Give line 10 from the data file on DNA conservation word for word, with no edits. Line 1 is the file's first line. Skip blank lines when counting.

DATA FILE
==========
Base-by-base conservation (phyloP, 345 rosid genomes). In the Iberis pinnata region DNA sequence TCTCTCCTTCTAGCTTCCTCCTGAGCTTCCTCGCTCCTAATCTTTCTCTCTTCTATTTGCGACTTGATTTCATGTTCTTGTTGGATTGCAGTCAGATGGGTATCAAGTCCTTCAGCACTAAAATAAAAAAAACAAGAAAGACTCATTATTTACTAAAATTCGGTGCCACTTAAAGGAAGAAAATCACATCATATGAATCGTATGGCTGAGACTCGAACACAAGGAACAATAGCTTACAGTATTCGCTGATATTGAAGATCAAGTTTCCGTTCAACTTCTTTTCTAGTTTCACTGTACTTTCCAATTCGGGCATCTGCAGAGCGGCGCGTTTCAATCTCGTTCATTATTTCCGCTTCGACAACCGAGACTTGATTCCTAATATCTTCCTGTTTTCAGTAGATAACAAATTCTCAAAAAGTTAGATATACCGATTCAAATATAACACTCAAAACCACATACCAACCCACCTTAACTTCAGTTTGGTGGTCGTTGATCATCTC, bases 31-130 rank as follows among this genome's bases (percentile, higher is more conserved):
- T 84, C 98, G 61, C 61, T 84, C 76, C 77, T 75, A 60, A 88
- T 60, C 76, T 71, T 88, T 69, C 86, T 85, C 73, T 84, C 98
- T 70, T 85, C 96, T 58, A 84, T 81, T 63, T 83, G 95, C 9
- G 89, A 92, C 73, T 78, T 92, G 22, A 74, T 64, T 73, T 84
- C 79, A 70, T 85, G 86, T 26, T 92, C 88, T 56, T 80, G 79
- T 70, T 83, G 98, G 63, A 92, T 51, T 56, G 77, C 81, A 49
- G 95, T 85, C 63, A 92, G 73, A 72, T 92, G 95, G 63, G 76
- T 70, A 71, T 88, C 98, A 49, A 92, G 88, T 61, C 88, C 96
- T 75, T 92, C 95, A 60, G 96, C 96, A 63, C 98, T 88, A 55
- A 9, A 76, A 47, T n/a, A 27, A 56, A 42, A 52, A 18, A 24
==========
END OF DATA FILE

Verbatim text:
- T 75, T 92, C 95, A 60, G 96, C 96, A 63, C 98, T 88, A 55